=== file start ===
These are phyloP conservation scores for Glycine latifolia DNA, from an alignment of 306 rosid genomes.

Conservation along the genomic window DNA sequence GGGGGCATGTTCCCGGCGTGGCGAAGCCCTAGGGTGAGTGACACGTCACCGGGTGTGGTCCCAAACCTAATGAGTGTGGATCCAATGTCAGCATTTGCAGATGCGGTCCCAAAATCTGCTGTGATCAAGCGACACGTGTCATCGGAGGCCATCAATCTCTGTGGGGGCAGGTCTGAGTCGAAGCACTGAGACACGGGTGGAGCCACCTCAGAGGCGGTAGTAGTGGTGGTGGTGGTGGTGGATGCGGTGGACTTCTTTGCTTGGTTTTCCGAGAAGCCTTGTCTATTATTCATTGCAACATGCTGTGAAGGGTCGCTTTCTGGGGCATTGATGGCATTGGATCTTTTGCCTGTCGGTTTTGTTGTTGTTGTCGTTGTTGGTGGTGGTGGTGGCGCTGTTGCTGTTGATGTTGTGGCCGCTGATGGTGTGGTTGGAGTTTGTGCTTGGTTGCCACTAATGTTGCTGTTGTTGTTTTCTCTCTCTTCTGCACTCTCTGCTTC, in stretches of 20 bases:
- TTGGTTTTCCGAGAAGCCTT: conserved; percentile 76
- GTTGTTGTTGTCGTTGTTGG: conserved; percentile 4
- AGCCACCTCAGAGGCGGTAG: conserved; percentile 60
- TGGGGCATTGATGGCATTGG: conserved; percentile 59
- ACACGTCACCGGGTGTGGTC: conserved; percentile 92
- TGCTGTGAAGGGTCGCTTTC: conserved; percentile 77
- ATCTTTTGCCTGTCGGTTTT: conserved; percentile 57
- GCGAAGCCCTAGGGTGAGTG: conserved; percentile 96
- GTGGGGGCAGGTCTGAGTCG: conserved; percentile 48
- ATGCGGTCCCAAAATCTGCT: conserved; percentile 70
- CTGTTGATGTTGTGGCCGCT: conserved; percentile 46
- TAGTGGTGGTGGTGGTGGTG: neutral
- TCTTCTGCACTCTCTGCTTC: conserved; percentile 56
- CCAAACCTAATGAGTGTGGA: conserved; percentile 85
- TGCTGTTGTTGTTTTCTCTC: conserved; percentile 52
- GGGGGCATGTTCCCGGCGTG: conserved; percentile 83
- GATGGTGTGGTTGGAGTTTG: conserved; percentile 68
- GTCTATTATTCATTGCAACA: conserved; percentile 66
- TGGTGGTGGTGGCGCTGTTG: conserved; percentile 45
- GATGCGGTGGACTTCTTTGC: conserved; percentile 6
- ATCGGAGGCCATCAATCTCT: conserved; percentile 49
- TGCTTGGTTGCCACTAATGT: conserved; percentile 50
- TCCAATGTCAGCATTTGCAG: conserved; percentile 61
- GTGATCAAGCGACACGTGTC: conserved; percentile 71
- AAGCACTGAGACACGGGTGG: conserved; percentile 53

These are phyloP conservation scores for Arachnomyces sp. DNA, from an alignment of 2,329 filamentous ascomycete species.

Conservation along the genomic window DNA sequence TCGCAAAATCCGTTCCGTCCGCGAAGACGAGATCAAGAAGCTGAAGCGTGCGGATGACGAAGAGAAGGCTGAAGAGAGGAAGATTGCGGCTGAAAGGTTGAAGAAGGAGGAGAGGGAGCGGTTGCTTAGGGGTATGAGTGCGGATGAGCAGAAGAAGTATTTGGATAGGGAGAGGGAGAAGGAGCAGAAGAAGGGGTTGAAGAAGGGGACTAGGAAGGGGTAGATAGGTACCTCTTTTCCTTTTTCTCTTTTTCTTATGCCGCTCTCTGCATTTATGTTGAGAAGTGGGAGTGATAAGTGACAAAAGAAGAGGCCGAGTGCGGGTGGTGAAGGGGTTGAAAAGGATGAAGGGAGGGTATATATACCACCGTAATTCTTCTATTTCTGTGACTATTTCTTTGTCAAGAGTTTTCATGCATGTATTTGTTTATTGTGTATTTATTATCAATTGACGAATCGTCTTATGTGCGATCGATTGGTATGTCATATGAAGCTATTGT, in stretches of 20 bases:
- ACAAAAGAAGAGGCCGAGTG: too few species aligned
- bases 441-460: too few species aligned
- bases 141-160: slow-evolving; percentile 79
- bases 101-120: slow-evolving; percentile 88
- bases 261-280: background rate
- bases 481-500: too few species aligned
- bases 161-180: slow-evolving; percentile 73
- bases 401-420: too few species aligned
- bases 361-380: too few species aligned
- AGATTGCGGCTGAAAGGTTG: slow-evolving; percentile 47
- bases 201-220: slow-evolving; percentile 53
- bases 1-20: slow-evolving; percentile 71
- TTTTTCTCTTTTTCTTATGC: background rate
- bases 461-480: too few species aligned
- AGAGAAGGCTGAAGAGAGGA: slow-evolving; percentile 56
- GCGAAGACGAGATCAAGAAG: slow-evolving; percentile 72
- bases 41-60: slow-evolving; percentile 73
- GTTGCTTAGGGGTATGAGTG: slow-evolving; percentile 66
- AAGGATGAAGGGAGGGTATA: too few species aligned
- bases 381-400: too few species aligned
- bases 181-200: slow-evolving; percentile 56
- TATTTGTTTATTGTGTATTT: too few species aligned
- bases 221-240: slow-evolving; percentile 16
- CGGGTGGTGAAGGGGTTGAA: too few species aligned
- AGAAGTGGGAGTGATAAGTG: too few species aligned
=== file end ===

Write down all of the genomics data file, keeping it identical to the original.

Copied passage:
These are phyloP conservation scores for Glycine latifolia DNA, from an alignment of 306 rosid genomes.

Conservation along the genomic window DNA sequence GGGGGCATGTTCCCGGCGTGGCGAAGCCCTAGGGTGAGTGACACGTCACCGGGTGTGGTCCCAAACCTAATGAGTGTGGATCCAATGTCAGCATTTGCAGATGCGGTCCCAAAATCTGCTGTGATCAAGCGACACGTGTCATCGGAGGCCATCAATCTCTGTGGGGGCAGGTCTGAGTCGAAGCACTGAGACACGGGTGGAGCCACCTCAGAGGCGGTAGTAGTGGTGGTGGTGGTGGTGGATGCGGTGGACTTCTTTGCTTGGTTTTCCGAGAAGCCTTGTCTATTATTCATTGCAACATGCTGTGAAGGGTCGCTTTCTGGGGCATTGATGGCATTGGATCTTTTGCCTGTCGGTTTTGTTGTTGTTGTCGTTGTTGGTGGTGGTGGTGGCGCTGTTGCTGTTGATGTTGTGGCCGCTGATGGTGTGGTTGGAGTTTGTGCTTGGTTGCCACTAATGTTGCTGTTGTTGTTTTCTCTCTCTTCTGCACTCTCTGCTTC, in stretches of 20 bases:
- TTGGTTTTCCGAGAAGCCTT: conserved; percentile 76
- GTTGTTGTTGTCGTTGTTGG: conserved; percentile 4
- AGCCACCTCAGAGGCGGTAG: conserved; percentile 60
- TGGGGCATTGATGGCATTGG: conserved; percentile 59
- ACACGTCACCGGGTGTGGTC: conserved; percentile 92
- TGCTGTGAAGGGTCGCTTTC: conserved; percentile 77
- ATCTTTTGCCTGTCGGTTTT: conserved; percentile 57
- GCGAAGCCCTAGGGTGAGTG: conserved; percentile 96
- GTGGGGGCAGGTCTGAGTCG: conserved; percentile 48
- ATGCGGTCCCAAAATCTGCT: conserved; percentile 70
- CTGTTGATGTTGTGGCCGCT: conserved; percentile 46
- TAGTGGTGGTGGTGGTGGTG: neutral
- TCTTCTGCACTCTCTGCTTC: conserved; percentile 56
- CCAAACCTAATGAGTGTGGA: conserved; percentile 85
- TGCTGTTGTTGTTTTCTCTC: conserved; percentile 52
- GGGGGCATGTTCCCGGCGTG: conserved; percentile 83
- GATGGTGTGGTTGGAGTTTG: conserved; percentile 68
- GTCTATTATTCATTGCAACA: conserved; percentile 66
- TGGTGGTGGTGGCGCTGTTG: conserved; percentile 45
- GATGCGGTGGACTTCTTTGC: conserved; percentile 6
- ATCGGAGGCCATCAATCTCT: conserved; percentile 49
- TGCTTGGTTGCCACTAATGT: conserved; percentile 50
- TCCAATGTCAGCATTTGCAG: conserved; percentile 61
- GTGATCAAGCGACACGTGTC: conserved; percentile 71
- AAGCACTGAGACACGGGTGG: conserved; percentile 53

These are phyloP conservation scores for Arachnomyces sp. DNA, from an alignment of 2,329 filamentous ascomycete species.

Conservation along the genomic window DNA sequence TCGCAAAATCCGTTCCGTCCGCGAAGACGAGATCAAGAAGCTGAAGCGTGCGGATGACGAAGAGAAGGCTGAAGAGAGGAAGATTGCGGCTGAAAGGTTGAAGAAGGAGGAGAGGGAGCGGTTGCTTAGGGGTATGAGTGCGGATGAGCAGAAGAAGTATTTGGATAGGGAGAGGGAGAAGGAGCAGAAGAAGGGGTTGAAGAAGGGGACTAGGAAGGGGTAGATAGGTACCTCTTTTCCTTTTTCTCTTTTTCTTATGCCGCTCTCTGCATTTATGTTGAGAAGTGGGAGTGATAAGTGACAAAAGAAGAGGCCGAGTGCGGGTGGTGAAGGGGTTGAAAAGGATGAAGGGAGGGTATATATACCACCGTAATTCTTCTATTTCTGTGACTATTTCTTTGTCAAGAGTTTTCATGCATGTATTTGTTTATTGTGTATTTATTATCAATTGACGAATCGTCTTATGTGCGATCGATTGGTATGTCATATGAAGCTATTGT, in stretches of 20 bases:
- ACAAAAGAAGAGGCCGAGTG: too few species aligned
- bases 441-460: too few species aligned
- bases 141-160: slow-evolving; percentile 79
- bases 101-120: slow-evolving; percentile 88
- bases 261-280: background rate
- bases 481-500: too few species aligned
- bases 161-180: slow-evolving; percentile 73
- bases 401-420: too few species aligned
- bases 361-380: too few species aligned
- AGATTGCGGCTGAAAGGTTG: slow-evolving; percentile 47
- bases 201-220: slow-evolving; percentile 53
- bases 1-20: slow-evolving; percentile 71
- TTTTTCTCTTTTTCTTATGC: background rate
- bases 461-480: too few species aligned
- AGAGAAGGCTGAAGAGAGGA: slow-evolving; percentile 56
- GCGAAGACGAGATCAAGAAG: slow-evolving; percentile 72
- bases 41-60: slow-evolving; percentile 73
- GTTGCTTAGGGGTATGAGTG: slow-evolving; percentile 66
- AAGGATGAAGGGAGGGTATA: too few species aligned
- bases 381-400: too few species aligned
- bases 181-200: slow-evolving; percentile 56
- TATTTGTTTATTGTGTATTT: too few species aligned
- bases 221-240: slow-evolving; percentile 16
- CGGGTGGTGAAGGGGTTGAA: too few species aligned
- AGAAGTGGGAGTGATAAGTG: too few species aligned